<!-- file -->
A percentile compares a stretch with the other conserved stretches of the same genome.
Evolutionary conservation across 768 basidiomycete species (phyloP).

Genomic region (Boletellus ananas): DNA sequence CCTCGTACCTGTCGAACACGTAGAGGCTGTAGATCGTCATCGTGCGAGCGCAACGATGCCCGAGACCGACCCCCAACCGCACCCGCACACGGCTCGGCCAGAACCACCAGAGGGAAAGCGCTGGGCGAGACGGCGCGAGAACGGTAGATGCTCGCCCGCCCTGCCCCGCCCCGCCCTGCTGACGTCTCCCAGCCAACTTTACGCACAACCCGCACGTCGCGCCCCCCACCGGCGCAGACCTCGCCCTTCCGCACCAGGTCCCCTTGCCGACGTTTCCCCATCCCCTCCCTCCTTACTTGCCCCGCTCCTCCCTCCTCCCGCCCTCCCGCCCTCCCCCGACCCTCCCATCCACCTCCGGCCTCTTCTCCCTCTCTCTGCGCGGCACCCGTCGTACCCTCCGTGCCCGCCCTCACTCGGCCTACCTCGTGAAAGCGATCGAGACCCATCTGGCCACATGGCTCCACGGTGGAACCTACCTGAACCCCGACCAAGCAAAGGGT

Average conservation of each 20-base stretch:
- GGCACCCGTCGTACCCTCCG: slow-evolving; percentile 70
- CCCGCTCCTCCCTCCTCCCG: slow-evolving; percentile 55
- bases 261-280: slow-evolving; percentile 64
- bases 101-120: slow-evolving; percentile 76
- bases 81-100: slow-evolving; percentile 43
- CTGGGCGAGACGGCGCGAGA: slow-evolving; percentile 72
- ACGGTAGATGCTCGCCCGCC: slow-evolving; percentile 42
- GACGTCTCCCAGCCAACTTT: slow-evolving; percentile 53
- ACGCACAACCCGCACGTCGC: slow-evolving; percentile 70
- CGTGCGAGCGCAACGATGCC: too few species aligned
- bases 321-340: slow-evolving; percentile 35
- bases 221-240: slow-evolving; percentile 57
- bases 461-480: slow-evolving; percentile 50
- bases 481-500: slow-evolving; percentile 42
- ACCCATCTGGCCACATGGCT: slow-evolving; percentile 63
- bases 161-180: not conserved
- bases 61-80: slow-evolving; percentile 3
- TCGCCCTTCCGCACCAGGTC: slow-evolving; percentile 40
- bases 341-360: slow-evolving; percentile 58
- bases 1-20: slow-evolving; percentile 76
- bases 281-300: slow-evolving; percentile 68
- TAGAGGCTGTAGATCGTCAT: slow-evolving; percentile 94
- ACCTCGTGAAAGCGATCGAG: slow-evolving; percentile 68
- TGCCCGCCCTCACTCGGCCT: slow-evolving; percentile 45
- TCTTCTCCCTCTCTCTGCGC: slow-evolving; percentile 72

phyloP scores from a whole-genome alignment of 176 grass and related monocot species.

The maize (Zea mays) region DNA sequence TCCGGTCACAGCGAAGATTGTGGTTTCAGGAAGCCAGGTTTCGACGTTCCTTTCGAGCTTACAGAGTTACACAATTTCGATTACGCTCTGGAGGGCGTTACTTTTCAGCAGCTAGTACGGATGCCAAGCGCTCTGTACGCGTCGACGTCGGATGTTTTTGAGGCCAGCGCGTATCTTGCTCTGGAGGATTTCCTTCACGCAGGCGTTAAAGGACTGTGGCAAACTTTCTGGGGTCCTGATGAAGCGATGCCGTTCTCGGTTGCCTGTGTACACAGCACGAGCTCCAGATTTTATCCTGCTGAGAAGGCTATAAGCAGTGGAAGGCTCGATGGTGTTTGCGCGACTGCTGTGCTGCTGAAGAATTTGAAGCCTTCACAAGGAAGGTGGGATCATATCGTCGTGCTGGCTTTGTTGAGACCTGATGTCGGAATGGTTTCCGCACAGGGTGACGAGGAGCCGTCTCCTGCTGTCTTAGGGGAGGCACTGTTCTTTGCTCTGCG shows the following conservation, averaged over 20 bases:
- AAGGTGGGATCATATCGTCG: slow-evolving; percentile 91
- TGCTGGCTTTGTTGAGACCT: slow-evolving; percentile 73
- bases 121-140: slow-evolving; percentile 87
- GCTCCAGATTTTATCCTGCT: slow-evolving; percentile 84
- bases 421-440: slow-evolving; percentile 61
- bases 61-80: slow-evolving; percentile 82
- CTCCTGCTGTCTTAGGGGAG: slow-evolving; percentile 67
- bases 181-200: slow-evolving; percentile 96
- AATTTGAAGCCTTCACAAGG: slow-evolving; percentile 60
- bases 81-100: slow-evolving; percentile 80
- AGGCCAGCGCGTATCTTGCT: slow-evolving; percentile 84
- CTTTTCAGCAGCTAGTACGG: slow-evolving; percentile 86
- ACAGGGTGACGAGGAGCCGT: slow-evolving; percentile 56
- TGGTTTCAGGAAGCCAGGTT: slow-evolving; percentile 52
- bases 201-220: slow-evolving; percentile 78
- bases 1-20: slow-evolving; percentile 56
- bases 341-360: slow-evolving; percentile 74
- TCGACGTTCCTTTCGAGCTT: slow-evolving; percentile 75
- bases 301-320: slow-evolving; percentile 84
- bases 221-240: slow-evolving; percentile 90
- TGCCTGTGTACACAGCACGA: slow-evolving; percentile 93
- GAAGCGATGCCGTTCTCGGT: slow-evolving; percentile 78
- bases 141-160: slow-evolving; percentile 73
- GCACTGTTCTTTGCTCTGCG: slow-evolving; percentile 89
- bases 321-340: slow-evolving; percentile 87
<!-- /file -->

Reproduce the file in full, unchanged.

A percentile compares a stretch with the other conserved stretches of the same genome.
Evolutionary conservation across 768 basidiomycete species (phyloP).

Genomic region (Boletellus ananas): DNA sequence CCTCGTACCTGTCGAACACGTAGAGGCTGTAGATCGTCATCGTGCGAGCGCAACGATGCCCGAGACCGACCCCCAACCGCACCCGCACACGGCTCGGCCAGAACCACCAGAGGGAAAGCGCTGGGCGAGACGGCGCGAGAACGGTAGATGCTCGCCCGCCCTGCCCCGCCCCGCCCTGCTGACGTCTCCCAGCCAACTTTACGCACAACCCGCACGTCGCGCCCCCCACCGGCGCAGACCTCGCCCTTCCGCACCAGGTCCCCTTGCCGACGTTTCCCCATCCCCTCCCTCCTTACTTGCCCCGCTCCTCCCTCCTCCCGCCCTCCCGCCCTCCCCCGACCCTCCCATCCACCTCCGGCCTCTTCTCCCTCTCTCTGCGCGGCACCCGTCGTACCCTCCGTGCCCGCCCTCACTCGGCCTACCTCGTGAAAGCGATCGAGACCCATCTGGCCACATGGCTCCACGGTGGAACCTACCTGAACCCCGACCAAGCAAAGGGT

Average conservation of each 20-base stretch:
- GGCACCCGTCGTACCCTCCG: slow-evolving; percentile 70
- CCCGCTCCTCCCTCCTCCCG: slow-evolving; percentile 55
- bases 261-280: slow-evolving; percentile 64
- bases 101-120: slow-evolving; percentile 76
- bases 81-100: slow-evolving; percentile 43
- CTGGGCGAGACGGCGCGAGA: slow-evolving; percentile 72
- ACGGTAGATGCTCGCCCGCC: slow-evolving; percentile 42
- GACGTCTCCCAGCCAACTTT: slow-evolving; percentile 53
- ACGCACAACCCGCACGTCGC: slow-evolving; percentile 70
- CGTGCGAGCGCAACGATGCC: too few species aligned
- bases 321-340: slow-evolving; percentile 35
- bases 221-240: slow-evolving; percentile 57
- bases 461-480: slow-evolving; percentile 50
- bases 481-500: slow-evolving; percentile 42
- ACCCATCTGGCCACATGGCT: slow-evolving; percentile 63
- bases 161-180: not conserved
- bases 61-80: slow-evolving; percentile 3
- TCGCCCTTCCGCACCAGGTC: slow-evolving; percentile 40
- bases 341-360: slow-evolving; percentile 58
- bases 1-20: slow-evolving; percentile 76
- bases 281-300: slow-evolving; percentile 68
- TAGAGGCTGTAGATCGTCAT: slow-evolving; percentile 94
- ACCTCGTGAAAGCGATCGAG: slow-evolving; percentile 68
- TGCCCGCCCTCACTCGGCCT: slow-evolving; percentile 45
- TCTTCTCCCTCTCTCTGCGC: slow-evolving; percentile 72

phyloP scores from a whole-genome alignment of 176 grass and related monocot species.

The maize (Zea mays) region DNA sequence TCCGGTCACAGCGAAGATTGTGGTTTCAGGAAGCCAGGTTTCGACGTTCCTTTCGAGCTTACAGAGTTACACAATTTCGATTACGCTCTGGAGGGCGTTACTTTTCAGCAGCTAGTACGGATGCCAAGCGCTCTGTACGCGTCGACGTCGGATGTTTTTGAGGCCAGCGCGTATCTTGCTCTGGAGGATTTCCTTCACGCAGGCGTTAAAGGACTGTGGCAAACTTTCTGGGGTCCTGATGAAGCGATGCCGTTCTCGGTTGCCTGTGTACACAGCACGAGCTCCAGATTTTATCCTGCTGAGAAGGCTATAAGCAGTGGAAGGCTCGATGGTGTTTGCGCGACTGCTGTGCTGCTGAAGAATTTGAAGCCTTCACAAGGAAGGTGGGATCATATCGTCGTGCTGGCTTTGTTGAGACCTGATGTCGGAATGGTTTCCGCACAGGGTGACGAGGAGCCGTCTCCTGCTGTCTTAGGGGAGGCACTGTTCTTTGCTCTGCG shows the following conservation, averaged over 20 bases:
- AAGGTGGGATCATATCGTCG: slow-evolving; percentile 91
- TGCTGGCTTTGTTGAGACCT: slow-evolving; percentile 73
- bases 121-140: slow-evolving; percentile 87
- GCTCCAGATTTTATCCTGCT: slow-evolving; percentile 84
- bases 421-440: slow-evolving; percentile 61
- bases 61-80: slow-evolving; percentile 82
- CTCCTGCTGTCTTAGGGGAG: slow-evolving; percentile 67
- bases 181-200: slow-evolving; percentile 96
- AATTTGAAGCCTTCACAAGG: slow-evolving; percentile 60
- bases 81-100: slow-evolving; percentile 80
- AGGCCAGCGCGTATCTTGCT: slow-evolving; percentile 84
- CTTTTCAGCAGCTAGTACGG: slow-evolving; percentile 86
- ACAGGGTGACGAGGAGCCGT: slow-evolving; percentile 56
- TGGTTTCAGGAAGCCAGGTT: slow-evolving; percentile 52
- bases 201-220: slow-evolving; percentile 78
- bases 1-20: slow-evolving; percentile 56
- bases 341-360: slow-evolving; percentile 74
- TCGACGTTCCTTTCGAGCTT: slow-evolving; percentile 75
- bases 301-320: slow-evolving; percentile 84
- bases 221-240: slow-evolving; percentile 90
- TGCCTGTGTACACAGCACGA: slow-evolving; percentile 93
- GAAGCGATGCCGTTCTCGGT: slow-evolving; percentile 78
- bases 141-160: slow-evolving; percentile 73
- GCACTGTTCTTTGCTCTGCG: slow-evolving; percentile 89
- bases 321-340: slow-evolving; percentile 87